This year, however, the Student Examination Discomfort Association (SEDA) seems to have had a change of heart. As the news advised the entire Midwest that the blizzard was rolling in, students of all ages, grades K-19 sat on edge twitching with anticipation as school after school made its way onto the “School Closings” bar at the bottom of the TV screen. Facebook status after Facebook status of high school peers were changing to express their happiness of having Hump Day as a day of rest. The tension grew. My computer actually froze as I tirelessly refreshed the UW Madison homepage hoping to see a change in the weather information given under the cute festive snowflake icon, thus proving that the members of SEDA had souls after all.
7:45 p.m. standard time, Tuesday December 8th 2009. The official announcement was heard by all regardless of whether or not they were trying to obtain the information. Screaming. Lots and lots of screaming. And jumping. Then things got crazy and there was simultaneous screaming and jumping. Our neighbors across the hall wandered into our apartment wondering who had been shot. Our neighbors upstairs sent us a friendly text kindly requesting that we “shut up!”. I called my mom. The screaming did not cease. We were part of history. Knowing that our legacy would be forever remembered was exhilarating.
Logically, any thoughts of “doing homework” or “studying for finals” were quickly thrown out the window. It was playtime. Playtime in a gorgeous and breathtaking winter wonderland that grew in beauty as each passing minute brought another inch of glistening snow. Now, I have an odd disorder in which whenever it snows I have approximately 48 seconds before I transform into a five-year-old. Once I am in this five-year-old state, it is very difficult to bring me out, and I generally remain this way for a good hour or so after I have been fully removed from the snow, incapable of doing anything productive or responsible. As I walked outside on Tuesday night, however, I noticed that this magical first significant snowfall was winding its way into the hearts and minds of everyone it touched. Even those whom I would have put money on never romping in the snow for no reason were rushing outside with wide smiles on their faces.
Geared with my favorite hat and knock-off-way-better-quality-and-actually-warm-with-no-foam-soles-and-won’t-make-you-slip-whenever-you-walk-on-anything-but-gravel-not-to-mention-about-a-tenth-of-the-ridiculous-price Ugg boots I headed to the infamous Liz Waters Hill. The crowds surpassed any that I had ever seen. Snowmen lined the bottom of the hill, aesthetically providing a soft landing to those whose cafeteria trays had been secretly waxed before their use. A full scale igloo proved the perfect spectator site for those watching slightly insane (and fun-loving) college kids catapult off a handmade jump. (Personally, the kid who rode his bike down was my favorite. If you read this, I hope you were able to fix your tire.) Surges of students rushed the hill in attempts to gain enough momentum to make it to the top without slipping. A surfboard emerged from the depths of one adventuresome student’s dorm room and quickly became the quickest and most powerful mode of transportation. There was much romping. There was much frolicking. There was much merry-making. If you closed your eyes and just listened to all the screams of excitement and yells of friends trying to keep track of each other in the mayhem it was easy to forget that you were standing in a foot of snow on a college lakeshore and not on a crowded spring break beach in Florida.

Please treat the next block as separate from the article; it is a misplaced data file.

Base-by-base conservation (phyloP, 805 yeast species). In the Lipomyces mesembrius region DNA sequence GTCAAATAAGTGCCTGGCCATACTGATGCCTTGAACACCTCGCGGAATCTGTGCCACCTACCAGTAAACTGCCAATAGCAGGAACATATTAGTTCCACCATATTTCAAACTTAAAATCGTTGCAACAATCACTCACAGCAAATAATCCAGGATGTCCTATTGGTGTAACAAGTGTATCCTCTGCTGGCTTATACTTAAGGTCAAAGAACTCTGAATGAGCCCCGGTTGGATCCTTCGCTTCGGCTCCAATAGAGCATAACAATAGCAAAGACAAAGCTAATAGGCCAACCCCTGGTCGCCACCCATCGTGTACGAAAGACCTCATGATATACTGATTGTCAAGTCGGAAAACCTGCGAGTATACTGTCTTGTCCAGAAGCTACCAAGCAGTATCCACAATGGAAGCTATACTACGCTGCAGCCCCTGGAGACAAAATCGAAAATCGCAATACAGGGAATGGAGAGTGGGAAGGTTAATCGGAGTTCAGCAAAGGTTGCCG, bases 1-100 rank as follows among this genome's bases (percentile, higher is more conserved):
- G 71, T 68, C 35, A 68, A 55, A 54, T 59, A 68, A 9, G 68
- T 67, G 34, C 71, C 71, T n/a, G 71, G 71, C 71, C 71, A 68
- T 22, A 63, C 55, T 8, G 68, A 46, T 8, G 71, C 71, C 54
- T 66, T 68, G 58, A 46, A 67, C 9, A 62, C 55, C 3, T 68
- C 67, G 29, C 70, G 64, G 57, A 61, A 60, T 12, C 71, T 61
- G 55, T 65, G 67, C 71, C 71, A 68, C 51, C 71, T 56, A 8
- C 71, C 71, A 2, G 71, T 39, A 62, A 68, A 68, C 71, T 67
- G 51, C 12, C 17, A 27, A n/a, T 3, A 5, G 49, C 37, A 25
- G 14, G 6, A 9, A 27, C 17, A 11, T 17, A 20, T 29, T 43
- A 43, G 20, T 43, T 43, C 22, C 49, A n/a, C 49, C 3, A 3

Walking home soaked through and dripping with snow the cold wasn’t even noticeable. The beauty was still growing. It hadn’t stopped while we were away. The impromptu neighborhood snowball fight that had commenced simply added to the beauty. It’s part of the wonderful whole that makes up winter. Plus, I’m really really good at throwing snowballs.
And what better way to end a Snow Day’s Eve than with hot chocolate. Made with milk. And mini marshmallows. Perfection.
Being all tuckered out from the festivities of Snow Day’s Eve, sleeping in was a must. As noon rolled around the powder and bitter wind once again began calling my name. All the libraries were closed. The Union was closed. But I needed to get out and walk somewhere. How can you just sit inside all day knowing that the second you set foot into the world of ice you’d be wide awake and ready to take on whatever came you way? Destination: Starbucks. A 20 minute walk, with potential study time, thus making it a responsible adventure. Apparently everyone else had the same idea I did, so Mission Starbucks was a failure. Never fear, the silver lining quickly emerged: The Annual UW Madison Snowball Battle. Rumor has it over 4000 students participated. Nowhere else can the ever-raging rivalry between Lakeshore and South East be settled fair and square. So, naturally, incumbent Lakeshore was once again victorious with no life-threatening injuries having been reported. Not to mention that we made national news….
the Badger Herald
I think the rest goes without saying. Snow day = success.
I apologize to all of you who are finishing this and thinking, "By golly that was awfully long." I promised myself a half hour study break. I had to fill the half hour.
Because the new episode of 'The Office' hasn't been put online yet.